The first three tracks perfectly establish Efence’s distinctive style and introduce listeners to the world of Lost Future. The magic and excitement of ’80s-era science fiction pervades the recording, and the artist’s interest in the genre is evident from the first track. “Restored Memories” opens the album with a sparse, midtempo beat, and though it’s relatively unremarkable in its own right, the melodies that soon enter the picture are nothing short of captivating. The strength of the melodies validates the sparseness of the supportive rhythmic elements, and their interplay slowly draws listeners in with a captivating embrace across the song’s three-minute duration.

“Restored Memories” carefully avoids monotony by maintaining just enough variety in its melodies to remain interesting, a pattern that the next track, “Home,” follows with an even higher level of success. The song is laced with some of the most enchanting and meditative notes to grace a synthwave song to date, and once again, the underlying rhythm provides a suitably subdued backdrop for the synth lead that takes the spotlight.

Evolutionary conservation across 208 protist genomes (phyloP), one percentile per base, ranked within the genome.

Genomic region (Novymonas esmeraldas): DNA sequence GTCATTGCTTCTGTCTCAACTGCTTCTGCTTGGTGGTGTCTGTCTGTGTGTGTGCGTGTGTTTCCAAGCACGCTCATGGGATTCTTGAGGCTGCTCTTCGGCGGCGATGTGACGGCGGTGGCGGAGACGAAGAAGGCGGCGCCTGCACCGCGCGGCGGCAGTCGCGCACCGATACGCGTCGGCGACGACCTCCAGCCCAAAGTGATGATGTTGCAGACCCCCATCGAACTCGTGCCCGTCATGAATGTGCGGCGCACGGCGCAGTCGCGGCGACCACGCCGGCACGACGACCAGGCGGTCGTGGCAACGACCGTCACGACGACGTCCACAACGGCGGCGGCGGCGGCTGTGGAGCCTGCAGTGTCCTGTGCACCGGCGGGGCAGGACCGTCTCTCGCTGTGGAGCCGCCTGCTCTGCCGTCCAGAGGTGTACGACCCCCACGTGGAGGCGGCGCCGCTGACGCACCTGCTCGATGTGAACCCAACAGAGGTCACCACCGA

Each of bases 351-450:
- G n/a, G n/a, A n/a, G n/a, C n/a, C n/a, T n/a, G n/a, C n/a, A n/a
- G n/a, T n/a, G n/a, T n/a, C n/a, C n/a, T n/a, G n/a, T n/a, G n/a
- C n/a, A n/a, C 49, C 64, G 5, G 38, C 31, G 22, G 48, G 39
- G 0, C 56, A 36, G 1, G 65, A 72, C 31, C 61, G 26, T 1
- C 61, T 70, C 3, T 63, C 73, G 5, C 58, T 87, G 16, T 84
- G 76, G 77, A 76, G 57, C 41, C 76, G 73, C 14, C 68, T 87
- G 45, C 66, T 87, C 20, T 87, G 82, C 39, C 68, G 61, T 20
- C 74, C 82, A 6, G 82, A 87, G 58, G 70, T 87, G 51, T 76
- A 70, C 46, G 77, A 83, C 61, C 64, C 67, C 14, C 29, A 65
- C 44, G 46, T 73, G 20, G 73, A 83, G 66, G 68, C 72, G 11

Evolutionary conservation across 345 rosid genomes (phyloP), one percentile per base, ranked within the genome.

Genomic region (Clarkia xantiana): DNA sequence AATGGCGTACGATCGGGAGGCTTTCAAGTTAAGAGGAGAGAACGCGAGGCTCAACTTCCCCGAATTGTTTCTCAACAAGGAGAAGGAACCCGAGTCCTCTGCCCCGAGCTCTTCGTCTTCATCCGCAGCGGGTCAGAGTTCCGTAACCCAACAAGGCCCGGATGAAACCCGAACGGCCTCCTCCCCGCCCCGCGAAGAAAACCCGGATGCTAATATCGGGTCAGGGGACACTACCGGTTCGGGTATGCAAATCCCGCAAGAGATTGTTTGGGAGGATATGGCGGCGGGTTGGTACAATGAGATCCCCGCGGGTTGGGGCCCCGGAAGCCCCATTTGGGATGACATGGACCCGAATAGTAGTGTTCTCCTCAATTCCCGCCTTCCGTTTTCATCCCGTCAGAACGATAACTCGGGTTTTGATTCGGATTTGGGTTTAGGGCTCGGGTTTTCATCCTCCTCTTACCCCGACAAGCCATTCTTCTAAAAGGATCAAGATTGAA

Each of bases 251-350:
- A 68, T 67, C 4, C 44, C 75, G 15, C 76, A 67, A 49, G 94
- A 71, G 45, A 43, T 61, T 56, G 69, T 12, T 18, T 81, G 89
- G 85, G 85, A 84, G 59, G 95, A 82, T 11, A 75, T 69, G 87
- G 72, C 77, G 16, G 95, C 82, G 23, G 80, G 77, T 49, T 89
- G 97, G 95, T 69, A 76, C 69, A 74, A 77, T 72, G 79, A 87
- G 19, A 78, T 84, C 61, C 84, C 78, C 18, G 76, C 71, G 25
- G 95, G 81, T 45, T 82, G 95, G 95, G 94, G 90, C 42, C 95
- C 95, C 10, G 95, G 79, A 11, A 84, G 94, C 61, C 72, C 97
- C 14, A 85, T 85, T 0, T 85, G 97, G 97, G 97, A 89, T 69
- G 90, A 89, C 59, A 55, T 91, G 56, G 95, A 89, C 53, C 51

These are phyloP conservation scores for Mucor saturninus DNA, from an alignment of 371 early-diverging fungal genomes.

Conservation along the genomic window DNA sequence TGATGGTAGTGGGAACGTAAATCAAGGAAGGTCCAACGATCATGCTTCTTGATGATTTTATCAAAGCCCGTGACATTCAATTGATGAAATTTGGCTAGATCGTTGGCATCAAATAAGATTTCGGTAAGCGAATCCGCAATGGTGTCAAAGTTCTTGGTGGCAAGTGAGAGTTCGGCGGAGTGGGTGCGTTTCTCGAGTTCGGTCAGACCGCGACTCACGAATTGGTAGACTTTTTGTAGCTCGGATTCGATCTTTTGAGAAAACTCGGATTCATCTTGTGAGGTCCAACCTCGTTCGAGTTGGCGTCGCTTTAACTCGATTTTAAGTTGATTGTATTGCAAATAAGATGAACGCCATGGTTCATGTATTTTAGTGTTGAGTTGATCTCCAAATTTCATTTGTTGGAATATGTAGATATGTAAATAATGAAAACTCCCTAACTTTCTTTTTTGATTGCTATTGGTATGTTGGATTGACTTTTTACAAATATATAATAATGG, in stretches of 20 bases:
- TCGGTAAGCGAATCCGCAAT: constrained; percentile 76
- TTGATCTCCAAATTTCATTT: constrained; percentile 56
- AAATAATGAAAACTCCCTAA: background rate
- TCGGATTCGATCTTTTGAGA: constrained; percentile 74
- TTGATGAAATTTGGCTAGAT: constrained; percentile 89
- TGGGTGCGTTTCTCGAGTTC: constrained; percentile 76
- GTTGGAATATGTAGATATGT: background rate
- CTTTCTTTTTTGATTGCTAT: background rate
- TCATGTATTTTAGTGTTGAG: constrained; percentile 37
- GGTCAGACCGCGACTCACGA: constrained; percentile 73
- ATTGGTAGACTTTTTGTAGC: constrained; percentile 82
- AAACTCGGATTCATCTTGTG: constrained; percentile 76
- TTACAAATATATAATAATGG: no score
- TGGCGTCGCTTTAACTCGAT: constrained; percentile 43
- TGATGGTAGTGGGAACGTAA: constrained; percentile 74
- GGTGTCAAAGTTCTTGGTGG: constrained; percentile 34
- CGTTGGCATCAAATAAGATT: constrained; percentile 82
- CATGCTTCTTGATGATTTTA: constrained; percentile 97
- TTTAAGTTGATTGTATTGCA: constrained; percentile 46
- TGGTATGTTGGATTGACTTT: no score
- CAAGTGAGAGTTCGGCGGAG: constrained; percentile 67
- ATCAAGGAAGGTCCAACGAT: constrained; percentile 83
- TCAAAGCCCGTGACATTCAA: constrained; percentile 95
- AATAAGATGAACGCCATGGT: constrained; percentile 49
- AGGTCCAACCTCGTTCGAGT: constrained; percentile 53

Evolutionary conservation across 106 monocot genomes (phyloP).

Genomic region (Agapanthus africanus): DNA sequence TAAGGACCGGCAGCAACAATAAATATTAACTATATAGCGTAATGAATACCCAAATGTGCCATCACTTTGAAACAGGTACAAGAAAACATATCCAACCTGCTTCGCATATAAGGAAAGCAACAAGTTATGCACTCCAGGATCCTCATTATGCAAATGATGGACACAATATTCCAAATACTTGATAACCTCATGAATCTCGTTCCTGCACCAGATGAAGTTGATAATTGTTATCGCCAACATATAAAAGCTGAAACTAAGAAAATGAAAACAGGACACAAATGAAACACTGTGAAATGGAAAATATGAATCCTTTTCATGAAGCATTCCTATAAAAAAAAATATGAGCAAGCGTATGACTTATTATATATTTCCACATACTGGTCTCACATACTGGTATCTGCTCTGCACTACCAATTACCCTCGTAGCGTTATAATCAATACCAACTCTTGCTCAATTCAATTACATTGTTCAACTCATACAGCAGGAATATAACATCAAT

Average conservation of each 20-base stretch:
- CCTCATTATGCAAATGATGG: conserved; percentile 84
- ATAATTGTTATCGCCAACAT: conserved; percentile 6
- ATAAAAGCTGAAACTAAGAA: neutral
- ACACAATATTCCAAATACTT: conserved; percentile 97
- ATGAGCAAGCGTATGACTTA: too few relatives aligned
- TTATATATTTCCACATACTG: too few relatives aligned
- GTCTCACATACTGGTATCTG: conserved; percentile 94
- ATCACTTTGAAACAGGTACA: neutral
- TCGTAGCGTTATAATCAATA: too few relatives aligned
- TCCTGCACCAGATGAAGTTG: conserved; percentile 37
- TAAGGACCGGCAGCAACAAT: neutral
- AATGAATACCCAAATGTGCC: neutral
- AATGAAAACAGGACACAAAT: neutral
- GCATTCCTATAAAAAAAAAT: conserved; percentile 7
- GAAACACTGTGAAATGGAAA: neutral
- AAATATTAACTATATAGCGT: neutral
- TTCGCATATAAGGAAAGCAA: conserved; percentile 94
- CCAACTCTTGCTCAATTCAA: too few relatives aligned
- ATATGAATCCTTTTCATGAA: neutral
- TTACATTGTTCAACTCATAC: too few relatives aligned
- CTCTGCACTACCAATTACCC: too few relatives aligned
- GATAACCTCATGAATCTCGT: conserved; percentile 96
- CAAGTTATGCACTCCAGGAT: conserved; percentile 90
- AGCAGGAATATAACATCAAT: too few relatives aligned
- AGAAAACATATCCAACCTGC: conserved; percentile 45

The third entry, “Spaceflight,” is the crown jewel of the album, and it’s a perfect representation of Efence’s unique songwriting strengths. The track relies on one beat and one key melody for its duration. In the hands of almost anyone else, this approach would fall flat on its face. Yet Efence adeptly varies the melody, teasing it in the early seconds before fleshing it out late in the track and adding inspired touches beneath and in-between the most prominent moments. The result is a subtle and inspired creation that mesmerizes with its measured repetition, and it’s one of the most exciting and singular synthwave songs of the year.